Everybody's been talking about the fact that contemporary art has gone global. However, while the dissemination of works has never seemed so easy, a surge of censorship can be detected through both liberal democracies and authoritarian regimes. No longer limited to aesthetic or moral criteria, the principles invoked are now overtly political, and often brandished by pressure groups whose impact has been multiplied by social networks.
Many artists and curators won't resign to fatalism and the silencing of art as a whistleblower. It is against the unrelenting, ruthless muzzling of artists that we are awarding the Refusés International Prize. We do this in the hope of creating a much needed awareness of this expanding phenomenon.
Each year an international jury of contemporary art professionals elects one censored work for each of 8 regions of the world, and a 9th one representative of censorship on digital networks, then votes for the winner of the Prize among these 9 works.
The name Refusés International echoes the 1863 Salon des Refusés. This symbol of the freedom to exhibit was a direct response by painters who were refused entry in the French Academy of Fine Arts' yearly "Salon". At the time, such exclusion was a condemnation of invisibility.
Two centuries later, where do we stand in today's freedom of exhibiting works of art? The observation is unfortunately clear: despite its worldwide success, contemporary art is no-netheless still subject to censorship. Worse, this censorship, with the rise of populist and dic-tatorial regimes or the excesses of cancel culture, is anything but losing ground, while a new wave of hatred seems to be affecting the entire planet.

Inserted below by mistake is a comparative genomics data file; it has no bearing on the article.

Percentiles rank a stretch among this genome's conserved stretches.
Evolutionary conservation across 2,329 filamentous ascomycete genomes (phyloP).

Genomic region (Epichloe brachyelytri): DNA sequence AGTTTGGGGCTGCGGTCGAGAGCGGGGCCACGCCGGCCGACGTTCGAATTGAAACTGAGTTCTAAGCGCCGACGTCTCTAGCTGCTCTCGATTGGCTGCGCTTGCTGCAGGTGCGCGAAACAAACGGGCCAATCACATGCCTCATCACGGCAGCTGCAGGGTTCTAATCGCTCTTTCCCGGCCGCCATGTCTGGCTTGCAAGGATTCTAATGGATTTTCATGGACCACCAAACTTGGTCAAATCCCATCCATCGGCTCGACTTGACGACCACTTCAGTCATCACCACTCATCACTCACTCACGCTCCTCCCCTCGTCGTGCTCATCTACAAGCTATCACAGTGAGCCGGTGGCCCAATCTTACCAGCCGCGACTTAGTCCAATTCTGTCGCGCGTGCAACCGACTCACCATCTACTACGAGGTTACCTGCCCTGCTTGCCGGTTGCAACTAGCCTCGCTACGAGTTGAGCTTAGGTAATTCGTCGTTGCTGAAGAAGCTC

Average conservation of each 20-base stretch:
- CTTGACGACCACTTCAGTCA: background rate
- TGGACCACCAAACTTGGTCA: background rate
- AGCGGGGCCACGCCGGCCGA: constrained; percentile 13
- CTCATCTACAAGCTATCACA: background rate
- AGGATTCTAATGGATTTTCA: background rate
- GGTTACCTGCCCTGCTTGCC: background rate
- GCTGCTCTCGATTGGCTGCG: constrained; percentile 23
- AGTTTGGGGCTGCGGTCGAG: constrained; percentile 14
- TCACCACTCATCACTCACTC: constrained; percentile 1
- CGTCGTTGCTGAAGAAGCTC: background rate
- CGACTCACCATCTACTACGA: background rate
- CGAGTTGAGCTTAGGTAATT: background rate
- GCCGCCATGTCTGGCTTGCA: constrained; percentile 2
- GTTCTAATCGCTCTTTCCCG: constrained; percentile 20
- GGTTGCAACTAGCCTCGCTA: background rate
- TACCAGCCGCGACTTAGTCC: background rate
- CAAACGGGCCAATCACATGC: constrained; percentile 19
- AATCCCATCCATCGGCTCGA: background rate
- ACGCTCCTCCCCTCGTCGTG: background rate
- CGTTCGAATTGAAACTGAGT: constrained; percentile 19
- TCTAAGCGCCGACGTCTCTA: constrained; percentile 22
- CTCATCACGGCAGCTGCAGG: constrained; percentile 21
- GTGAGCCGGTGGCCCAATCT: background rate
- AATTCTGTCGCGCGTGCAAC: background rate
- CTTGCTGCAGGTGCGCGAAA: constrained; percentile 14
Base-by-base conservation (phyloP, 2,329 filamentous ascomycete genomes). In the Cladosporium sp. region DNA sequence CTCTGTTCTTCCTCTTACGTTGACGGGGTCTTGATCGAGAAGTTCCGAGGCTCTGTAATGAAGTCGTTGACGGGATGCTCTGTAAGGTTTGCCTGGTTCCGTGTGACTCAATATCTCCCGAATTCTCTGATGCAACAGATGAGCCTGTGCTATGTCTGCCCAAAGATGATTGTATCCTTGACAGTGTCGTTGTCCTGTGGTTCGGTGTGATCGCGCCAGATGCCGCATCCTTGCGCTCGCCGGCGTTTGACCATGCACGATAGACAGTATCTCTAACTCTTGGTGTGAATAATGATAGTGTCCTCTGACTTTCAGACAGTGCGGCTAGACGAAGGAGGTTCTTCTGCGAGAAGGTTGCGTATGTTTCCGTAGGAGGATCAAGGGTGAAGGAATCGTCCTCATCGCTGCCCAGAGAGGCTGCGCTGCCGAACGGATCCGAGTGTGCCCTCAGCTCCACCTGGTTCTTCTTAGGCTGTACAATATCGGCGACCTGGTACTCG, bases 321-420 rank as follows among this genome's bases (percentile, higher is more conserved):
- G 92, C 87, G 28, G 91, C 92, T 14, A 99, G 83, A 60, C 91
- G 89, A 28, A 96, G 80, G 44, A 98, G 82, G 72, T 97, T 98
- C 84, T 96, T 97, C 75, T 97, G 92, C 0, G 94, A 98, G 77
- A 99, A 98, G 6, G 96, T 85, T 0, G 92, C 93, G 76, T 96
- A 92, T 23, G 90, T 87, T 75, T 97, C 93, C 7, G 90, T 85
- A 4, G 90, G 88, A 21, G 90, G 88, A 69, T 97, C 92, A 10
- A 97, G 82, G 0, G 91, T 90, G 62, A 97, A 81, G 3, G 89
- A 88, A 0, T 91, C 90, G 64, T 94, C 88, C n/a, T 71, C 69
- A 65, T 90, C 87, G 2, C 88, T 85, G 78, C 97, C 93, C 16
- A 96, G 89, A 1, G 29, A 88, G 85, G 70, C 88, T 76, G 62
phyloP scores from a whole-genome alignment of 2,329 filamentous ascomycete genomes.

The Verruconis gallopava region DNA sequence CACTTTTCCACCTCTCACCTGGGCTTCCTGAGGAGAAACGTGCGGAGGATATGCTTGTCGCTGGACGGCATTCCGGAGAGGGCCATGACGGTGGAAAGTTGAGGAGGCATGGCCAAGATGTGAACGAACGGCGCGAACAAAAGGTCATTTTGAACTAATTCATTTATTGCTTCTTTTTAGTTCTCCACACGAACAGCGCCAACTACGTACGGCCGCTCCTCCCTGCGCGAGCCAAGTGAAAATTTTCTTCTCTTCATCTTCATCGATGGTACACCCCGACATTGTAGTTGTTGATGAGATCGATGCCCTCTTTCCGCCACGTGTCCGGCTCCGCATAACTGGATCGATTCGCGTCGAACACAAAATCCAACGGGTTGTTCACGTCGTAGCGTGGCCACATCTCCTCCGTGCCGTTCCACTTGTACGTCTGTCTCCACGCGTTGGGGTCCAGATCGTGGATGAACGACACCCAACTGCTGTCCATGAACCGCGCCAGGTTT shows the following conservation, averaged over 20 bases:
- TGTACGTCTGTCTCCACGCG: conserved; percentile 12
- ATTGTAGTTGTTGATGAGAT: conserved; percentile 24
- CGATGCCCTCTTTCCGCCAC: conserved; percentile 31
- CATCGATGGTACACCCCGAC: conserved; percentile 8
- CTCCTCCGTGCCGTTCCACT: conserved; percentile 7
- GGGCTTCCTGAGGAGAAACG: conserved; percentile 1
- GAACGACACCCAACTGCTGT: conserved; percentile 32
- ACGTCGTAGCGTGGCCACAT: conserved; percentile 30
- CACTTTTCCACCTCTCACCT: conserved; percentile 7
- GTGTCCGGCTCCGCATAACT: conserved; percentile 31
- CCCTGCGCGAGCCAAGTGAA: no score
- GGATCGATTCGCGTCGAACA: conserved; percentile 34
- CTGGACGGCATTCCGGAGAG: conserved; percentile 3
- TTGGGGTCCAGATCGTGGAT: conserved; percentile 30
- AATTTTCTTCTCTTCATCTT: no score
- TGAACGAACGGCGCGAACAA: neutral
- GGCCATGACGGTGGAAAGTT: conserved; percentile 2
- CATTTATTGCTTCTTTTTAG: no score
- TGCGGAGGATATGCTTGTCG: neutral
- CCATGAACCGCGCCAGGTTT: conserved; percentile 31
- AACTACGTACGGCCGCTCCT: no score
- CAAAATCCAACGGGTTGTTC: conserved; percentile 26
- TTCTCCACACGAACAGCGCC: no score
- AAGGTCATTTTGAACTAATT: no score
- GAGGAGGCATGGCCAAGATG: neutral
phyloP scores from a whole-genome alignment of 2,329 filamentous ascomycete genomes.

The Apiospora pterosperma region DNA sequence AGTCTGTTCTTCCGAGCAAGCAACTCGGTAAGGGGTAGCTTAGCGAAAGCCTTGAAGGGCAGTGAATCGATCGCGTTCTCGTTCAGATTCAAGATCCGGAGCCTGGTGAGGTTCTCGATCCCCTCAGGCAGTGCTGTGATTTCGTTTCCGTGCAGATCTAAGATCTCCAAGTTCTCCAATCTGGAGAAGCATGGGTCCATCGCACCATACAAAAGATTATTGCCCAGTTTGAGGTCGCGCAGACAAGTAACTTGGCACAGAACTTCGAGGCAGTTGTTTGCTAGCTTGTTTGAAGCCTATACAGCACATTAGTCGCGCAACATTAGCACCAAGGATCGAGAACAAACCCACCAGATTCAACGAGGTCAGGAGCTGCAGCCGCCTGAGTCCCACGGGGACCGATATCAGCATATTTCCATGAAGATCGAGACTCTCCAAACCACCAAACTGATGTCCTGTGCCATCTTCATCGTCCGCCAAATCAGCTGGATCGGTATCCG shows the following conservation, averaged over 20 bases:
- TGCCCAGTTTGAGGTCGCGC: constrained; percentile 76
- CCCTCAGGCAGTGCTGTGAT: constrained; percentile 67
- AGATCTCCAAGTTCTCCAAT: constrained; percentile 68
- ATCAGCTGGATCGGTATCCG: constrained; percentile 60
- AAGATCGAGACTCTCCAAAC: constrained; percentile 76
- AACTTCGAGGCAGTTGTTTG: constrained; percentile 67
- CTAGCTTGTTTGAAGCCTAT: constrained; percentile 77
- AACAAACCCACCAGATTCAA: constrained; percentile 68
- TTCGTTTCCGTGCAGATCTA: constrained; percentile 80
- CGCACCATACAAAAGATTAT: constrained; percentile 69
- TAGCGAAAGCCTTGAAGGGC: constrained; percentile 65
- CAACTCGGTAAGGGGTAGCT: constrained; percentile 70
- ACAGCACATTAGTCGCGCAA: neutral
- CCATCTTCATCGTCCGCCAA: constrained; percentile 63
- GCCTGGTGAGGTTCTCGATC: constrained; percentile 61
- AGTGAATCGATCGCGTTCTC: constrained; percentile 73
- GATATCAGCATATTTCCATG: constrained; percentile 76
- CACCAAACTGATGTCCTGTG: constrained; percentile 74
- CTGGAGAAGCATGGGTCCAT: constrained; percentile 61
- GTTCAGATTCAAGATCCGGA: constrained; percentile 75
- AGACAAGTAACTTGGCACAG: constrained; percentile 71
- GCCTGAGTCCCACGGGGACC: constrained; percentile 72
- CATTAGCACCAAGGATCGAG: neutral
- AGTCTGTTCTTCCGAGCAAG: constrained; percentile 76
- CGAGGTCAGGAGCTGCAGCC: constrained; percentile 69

Arnaud Cohen, Franco-Portuguese visual artist and performer whose work has been presented at numerous biennials for the past ten years (Venice, Bienalsur, Dak'art, Something Else Cairo, Kampala, Contextile, FITE) but whose works are nonetheless regularly censored, has decided to surround himself with friends, eminent curators and art critics, to draw up a map of censorship in the 4 corners of the globe each year. However, from one region to another, this censorship is exercised in significantly different ways: here it emanates from the State, there from pressure from identity or religious lobbies. Elsewhere, institutions find themselves constrained in their programming by powerful entre-preneurial patrons whose preoccupations are in protecting their brands from any controversy. They sometimes consider artists as mere cultural facilitators.
Choosing not to be exhaustive, the members of Refusés International have therefore decided to present 9 works each year, from 9 different regions of the world (among them the new digital networks continent), representative of the different forms of current censorship. One of these 9 works, following a vote by the participants scheduled for the end of the year, will be designated as the 2023 Refusés International Grand Prize for contemporary art censorship worldwide. This work and the chosen 8 others, are now presented on this web site, and will also soon be exhibited in the physical space of Babel Mallorca, the Balearic curatorial residence just created by Arnaud Cohen (www.babelmallorca.org).